Hints of construction recovery as architects get more contracts

November 22, 2009|By Roger Vincent | Los Angeles Times

After more than a year of meager activity, the nation's architects reported a growing number of new contracts in October from builders preparing to get real estate developments off the ground.

It was the highest level of new business for the nation's architects since August 2008, a report from the American Institute of Architects says.

"This news could prove to be an early signal toward a recovery for the design and construction industry," said Kermit Baker, the AIA's chief economist.

The architects' survey is a leading indicator of construction activity because there is a nine- to 12-month lead between when they start work on designs and when builders actually break ground.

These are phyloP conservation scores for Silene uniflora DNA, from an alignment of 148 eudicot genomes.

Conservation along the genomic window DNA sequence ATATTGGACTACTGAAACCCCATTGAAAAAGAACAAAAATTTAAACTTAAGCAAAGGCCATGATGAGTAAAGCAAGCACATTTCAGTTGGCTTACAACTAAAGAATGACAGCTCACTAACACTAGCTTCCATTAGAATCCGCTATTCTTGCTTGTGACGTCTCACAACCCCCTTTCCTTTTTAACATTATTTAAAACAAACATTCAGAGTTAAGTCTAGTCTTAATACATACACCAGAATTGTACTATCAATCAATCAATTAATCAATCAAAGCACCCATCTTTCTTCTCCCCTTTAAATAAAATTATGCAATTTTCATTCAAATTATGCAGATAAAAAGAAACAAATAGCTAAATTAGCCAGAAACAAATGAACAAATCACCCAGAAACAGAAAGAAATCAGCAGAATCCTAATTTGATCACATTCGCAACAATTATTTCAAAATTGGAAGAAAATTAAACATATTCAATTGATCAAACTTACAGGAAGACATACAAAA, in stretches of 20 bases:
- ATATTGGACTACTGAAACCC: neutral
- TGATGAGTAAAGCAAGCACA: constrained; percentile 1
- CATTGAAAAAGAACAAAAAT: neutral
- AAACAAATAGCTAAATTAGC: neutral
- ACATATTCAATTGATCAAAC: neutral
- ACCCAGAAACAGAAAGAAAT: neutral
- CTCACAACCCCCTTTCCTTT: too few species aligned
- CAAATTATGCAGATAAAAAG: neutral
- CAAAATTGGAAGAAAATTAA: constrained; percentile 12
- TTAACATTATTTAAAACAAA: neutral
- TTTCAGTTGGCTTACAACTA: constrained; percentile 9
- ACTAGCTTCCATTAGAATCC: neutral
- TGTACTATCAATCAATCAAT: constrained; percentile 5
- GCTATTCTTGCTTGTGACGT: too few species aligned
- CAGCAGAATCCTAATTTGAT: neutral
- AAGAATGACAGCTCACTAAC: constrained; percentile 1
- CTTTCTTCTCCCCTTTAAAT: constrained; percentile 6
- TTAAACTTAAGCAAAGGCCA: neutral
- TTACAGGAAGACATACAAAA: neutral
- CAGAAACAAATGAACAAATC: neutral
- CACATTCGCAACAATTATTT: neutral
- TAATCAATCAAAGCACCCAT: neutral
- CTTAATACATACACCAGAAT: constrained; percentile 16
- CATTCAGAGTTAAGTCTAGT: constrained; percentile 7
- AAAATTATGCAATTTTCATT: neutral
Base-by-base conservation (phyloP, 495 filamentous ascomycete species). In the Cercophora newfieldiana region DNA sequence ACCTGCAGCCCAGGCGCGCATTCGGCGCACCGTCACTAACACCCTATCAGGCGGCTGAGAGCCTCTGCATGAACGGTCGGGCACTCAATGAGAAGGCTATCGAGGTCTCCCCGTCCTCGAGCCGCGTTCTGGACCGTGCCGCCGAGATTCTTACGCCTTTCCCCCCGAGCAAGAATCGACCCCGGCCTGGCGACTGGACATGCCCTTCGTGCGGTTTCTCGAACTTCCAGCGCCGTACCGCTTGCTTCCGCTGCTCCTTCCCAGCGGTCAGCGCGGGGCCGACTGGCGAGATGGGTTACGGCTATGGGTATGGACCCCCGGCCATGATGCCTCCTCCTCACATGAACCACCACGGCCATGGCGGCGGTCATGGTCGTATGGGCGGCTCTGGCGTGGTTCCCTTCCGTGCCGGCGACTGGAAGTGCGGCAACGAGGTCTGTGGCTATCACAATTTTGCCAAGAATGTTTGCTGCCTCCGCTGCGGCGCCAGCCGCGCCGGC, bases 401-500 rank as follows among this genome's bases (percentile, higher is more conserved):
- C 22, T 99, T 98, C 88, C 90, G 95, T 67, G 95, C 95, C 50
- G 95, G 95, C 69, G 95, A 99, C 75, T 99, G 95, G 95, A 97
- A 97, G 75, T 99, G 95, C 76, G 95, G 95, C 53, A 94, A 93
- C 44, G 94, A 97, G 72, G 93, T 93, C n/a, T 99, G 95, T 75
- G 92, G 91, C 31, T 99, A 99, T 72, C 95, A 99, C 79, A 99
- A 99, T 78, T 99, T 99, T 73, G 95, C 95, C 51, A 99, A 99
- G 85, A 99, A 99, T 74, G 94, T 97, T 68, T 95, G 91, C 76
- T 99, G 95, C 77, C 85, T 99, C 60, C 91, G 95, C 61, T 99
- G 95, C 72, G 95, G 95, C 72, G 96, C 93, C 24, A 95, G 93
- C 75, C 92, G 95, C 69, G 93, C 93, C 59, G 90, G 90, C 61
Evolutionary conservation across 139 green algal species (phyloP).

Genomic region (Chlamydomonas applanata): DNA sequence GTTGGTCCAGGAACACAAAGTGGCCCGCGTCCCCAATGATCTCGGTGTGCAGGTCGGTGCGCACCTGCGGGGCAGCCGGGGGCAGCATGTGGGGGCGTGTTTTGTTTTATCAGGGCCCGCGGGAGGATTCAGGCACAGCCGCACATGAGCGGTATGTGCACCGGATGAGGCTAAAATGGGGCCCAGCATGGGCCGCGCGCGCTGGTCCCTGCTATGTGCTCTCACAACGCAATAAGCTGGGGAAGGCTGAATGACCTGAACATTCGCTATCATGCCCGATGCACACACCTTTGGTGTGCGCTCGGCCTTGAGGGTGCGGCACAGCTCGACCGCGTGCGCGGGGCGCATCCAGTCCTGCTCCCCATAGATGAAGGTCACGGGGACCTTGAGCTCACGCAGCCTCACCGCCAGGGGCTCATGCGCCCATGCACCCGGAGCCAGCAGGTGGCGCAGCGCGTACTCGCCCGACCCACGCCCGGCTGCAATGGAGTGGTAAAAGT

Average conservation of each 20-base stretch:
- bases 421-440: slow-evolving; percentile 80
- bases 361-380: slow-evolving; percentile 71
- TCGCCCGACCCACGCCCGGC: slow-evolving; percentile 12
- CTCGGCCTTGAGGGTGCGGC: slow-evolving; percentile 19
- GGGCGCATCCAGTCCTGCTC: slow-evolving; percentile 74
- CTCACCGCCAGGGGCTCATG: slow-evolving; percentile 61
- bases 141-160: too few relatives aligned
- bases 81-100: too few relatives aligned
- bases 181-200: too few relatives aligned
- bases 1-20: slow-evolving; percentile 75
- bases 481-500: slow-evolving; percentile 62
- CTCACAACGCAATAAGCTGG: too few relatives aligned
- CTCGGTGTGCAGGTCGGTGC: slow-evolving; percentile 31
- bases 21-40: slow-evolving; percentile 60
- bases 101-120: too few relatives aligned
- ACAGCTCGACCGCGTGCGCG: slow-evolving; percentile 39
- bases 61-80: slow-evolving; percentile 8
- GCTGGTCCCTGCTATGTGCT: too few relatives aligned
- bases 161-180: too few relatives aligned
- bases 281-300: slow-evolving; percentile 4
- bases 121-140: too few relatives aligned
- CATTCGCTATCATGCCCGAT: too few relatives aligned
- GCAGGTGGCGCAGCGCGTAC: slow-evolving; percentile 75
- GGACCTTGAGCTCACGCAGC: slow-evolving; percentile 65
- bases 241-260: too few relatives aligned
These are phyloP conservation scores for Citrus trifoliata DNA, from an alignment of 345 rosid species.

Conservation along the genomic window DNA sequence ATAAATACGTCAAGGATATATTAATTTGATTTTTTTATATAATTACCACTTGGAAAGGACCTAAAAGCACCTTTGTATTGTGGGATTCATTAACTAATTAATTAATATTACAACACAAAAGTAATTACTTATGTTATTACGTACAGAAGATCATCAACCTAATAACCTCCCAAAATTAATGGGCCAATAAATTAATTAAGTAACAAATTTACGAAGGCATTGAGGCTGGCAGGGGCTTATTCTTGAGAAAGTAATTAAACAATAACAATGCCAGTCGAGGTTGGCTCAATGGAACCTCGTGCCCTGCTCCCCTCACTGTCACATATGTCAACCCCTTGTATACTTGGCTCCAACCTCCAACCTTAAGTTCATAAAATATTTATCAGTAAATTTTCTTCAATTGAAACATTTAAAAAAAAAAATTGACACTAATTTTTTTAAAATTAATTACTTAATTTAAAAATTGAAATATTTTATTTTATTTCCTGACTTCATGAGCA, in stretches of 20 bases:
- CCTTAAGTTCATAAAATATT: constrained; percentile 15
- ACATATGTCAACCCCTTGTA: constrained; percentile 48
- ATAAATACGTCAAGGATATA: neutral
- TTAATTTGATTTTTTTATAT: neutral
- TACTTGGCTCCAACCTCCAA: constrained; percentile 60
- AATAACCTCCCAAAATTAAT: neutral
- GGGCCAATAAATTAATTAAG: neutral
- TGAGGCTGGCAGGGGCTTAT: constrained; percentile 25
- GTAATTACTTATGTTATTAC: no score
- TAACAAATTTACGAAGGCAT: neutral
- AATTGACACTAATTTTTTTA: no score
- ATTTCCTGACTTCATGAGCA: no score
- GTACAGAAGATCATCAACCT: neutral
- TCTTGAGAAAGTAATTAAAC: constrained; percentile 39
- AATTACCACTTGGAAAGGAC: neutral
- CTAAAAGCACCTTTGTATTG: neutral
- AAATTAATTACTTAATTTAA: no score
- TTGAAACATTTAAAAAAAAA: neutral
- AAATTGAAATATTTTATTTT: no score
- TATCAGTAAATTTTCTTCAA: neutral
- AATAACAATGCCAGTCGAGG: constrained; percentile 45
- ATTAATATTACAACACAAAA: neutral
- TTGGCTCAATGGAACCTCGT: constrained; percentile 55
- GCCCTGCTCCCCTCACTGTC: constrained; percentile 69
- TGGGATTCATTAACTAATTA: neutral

The AIA, the leading trade group for the profession, said in a report released last week that its index of "work on the boards" reported by architects was up sharply in September but new commissions still remained far below mid-decade highs.

"The industry is nearing a bottom and might start pulling out in the next quarter or so," Baker said. "We are months away from a substantial upturn in construction activity, but this is the first sign in place for that to turn around."

The report examined architectural billings, which are considered a meaningful indicator of future development activity because builders are loath to spend money on design unless they are sure their projects are going to go forward, Baker said.

The bulk of new designs were for institutional developments such as schools, government buildings and health care facilities. "That's one sector that has benefited from federal stimulus money," he said.

The next-largest category was designs for multifamily residential developments such as apartment buildings, followed more distantly by plans for commercial properties.

Baker said the activity was noteworthy but cautioned that slow times weren't over.

Baltimore Sun Articles
Please note the green-lined linked article text has been applied commercially without any involvement from our newsroom editors, reporters or any other editorial staff.